However, Jarrett began having the greatest influence on the sport in 1977, after working in the industry for more than ten years, when he split from Gulas, whom he claimed had “bamboozled” him in a commercial arrangement, according to James, and established the rival Continental Wrestling Association.
The action ended Memphis’ long-standing monopoly of the Gulas’ business. The biggest stars signed with Jarrett, and some of them joined him as business partners.
The most significant change was that WMC-TV Channel 5 became the new home of the wildly popular Saturday morning wrestling programme, which had previously resided at WHBQ-TV Channel 13. Along with his longtime sidekick Dave Brown, who left WHBQ to become a newsreader and wrestling commentator, veteran Channel 13 programme director and “studio wrestling” anchor Lance Russell joined Jarrett as an employee at WMC.
And from there, Brown continued, “he was able to establish a dynasty.” In little time at all, the programme was transmitted live throughout the area and beyond, all the way to Indiana in the north, in addition to being syndicated for late-night transmission in other areas.
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Brown praised Jarrett by saying, “He was forward-thinking, he was diligent.” “He was excellent at creating plot lines, which was crucial to Memphis wrestling’s success. It resembled a soap opera on Saturday morning.”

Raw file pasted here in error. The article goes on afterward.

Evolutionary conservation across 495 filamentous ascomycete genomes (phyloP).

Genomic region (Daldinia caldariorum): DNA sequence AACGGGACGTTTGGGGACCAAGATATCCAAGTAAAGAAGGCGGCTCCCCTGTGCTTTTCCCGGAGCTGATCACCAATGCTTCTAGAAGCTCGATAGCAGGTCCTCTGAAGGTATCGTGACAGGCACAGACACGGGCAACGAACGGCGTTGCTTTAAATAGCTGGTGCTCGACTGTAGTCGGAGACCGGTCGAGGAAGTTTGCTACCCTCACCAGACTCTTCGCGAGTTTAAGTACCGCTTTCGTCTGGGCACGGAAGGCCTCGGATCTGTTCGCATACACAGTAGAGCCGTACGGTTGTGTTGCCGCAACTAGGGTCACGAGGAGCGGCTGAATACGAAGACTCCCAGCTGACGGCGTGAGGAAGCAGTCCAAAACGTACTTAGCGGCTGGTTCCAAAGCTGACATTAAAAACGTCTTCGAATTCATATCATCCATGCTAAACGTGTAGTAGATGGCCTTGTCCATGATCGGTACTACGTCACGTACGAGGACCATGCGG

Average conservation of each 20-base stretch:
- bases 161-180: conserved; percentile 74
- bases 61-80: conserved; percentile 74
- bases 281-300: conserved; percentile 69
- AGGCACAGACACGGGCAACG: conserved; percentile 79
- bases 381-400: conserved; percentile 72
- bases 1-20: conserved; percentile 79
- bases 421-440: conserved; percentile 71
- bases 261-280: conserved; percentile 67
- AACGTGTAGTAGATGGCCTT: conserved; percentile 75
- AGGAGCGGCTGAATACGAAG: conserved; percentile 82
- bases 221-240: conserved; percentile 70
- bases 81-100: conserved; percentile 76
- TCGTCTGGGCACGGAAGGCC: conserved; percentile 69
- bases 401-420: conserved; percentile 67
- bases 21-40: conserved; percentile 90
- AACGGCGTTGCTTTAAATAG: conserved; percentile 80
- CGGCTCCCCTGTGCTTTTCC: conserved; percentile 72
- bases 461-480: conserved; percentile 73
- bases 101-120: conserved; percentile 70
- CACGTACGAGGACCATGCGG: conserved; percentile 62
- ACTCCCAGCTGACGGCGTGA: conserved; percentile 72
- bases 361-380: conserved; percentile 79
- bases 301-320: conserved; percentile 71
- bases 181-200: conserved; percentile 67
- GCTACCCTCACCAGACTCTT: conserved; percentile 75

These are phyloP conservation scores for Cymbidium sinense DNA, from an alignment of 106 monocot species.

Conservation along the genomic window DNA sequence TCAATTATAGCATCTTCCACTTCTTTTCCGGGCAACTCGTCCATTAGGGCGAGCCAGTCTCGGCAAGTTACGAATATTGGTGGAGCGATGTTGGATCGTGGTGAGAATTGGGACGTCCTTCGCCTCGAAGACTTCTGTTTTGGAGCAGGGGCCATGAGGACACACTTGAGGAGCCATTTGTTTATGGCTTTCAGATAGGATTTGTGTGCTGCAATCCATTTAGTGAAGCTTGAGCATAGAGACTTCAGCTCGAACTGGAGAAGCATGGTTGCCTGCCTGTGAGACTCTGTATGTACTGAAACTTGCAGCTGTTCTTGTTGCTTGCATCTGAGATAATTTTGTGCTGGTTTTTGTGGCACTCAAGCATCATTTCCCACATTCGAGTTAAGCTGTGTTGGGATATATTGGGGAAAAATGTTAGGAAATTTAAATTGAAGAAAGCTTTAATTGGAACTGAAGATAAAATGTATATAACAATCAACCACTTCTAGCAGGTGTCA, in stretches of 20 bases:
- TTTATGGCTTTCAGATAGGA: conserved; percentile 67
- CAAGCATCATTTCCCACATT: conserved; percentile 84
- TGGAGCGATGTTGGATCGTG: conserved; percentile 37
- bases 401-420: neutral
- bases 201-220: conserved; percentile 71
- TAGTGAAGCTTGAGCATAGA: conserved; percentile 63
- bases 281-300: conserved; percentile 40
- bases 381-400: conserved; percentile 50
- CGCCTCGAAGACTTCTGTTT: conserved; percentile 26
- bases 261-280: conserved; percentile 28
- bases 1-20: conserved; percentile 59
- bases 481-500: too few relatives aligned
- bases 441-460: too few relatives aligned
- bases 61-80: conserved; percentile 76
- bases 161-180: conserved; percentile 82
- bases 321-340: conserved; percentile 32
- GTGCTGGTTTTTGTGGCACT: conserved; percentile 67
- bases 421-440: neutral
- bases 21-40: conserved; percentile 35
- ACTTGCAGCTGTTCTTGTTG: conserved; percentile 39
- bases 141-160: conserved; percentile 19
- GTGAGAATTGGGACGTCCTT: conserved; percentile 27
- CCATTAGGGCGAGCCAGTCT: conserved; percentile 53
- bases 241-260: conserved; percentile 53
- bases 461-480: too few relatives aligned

Brown stated that an hour prior to the show’s 11 a.m. airing, he, Russell, Jarrett, and several wrestlers would gather to plan the intricacies of the action. “Remember that there was no tape delay at all; we were broadcast live. Well, it was live, but everything had been prepared beforehand.” With By modernising and energising wrestling, Jarrett expanded its pop-culture appeal for a younger audience while simultaneously maintaining the devotion of devoted followers.
A “Hollywood” vs. “Memphis” battle was started when comedian/performer turned mimic (or was it fake?) wrestler Andy Kaufman arrived in town. This fight made television history when Lawler smacked Kaufman out of his chair during a 1982 joint appearance on “Late Night with David Letterman.” The incident was later memorialised in the Kaufman biopic “Man on the Moon,” directed by Oscar-winning filmmaker Milos Forman of “One Flew Over the Cuckoo’s Nest” and “Amadeus,” with Jim Carrey as Kaufman.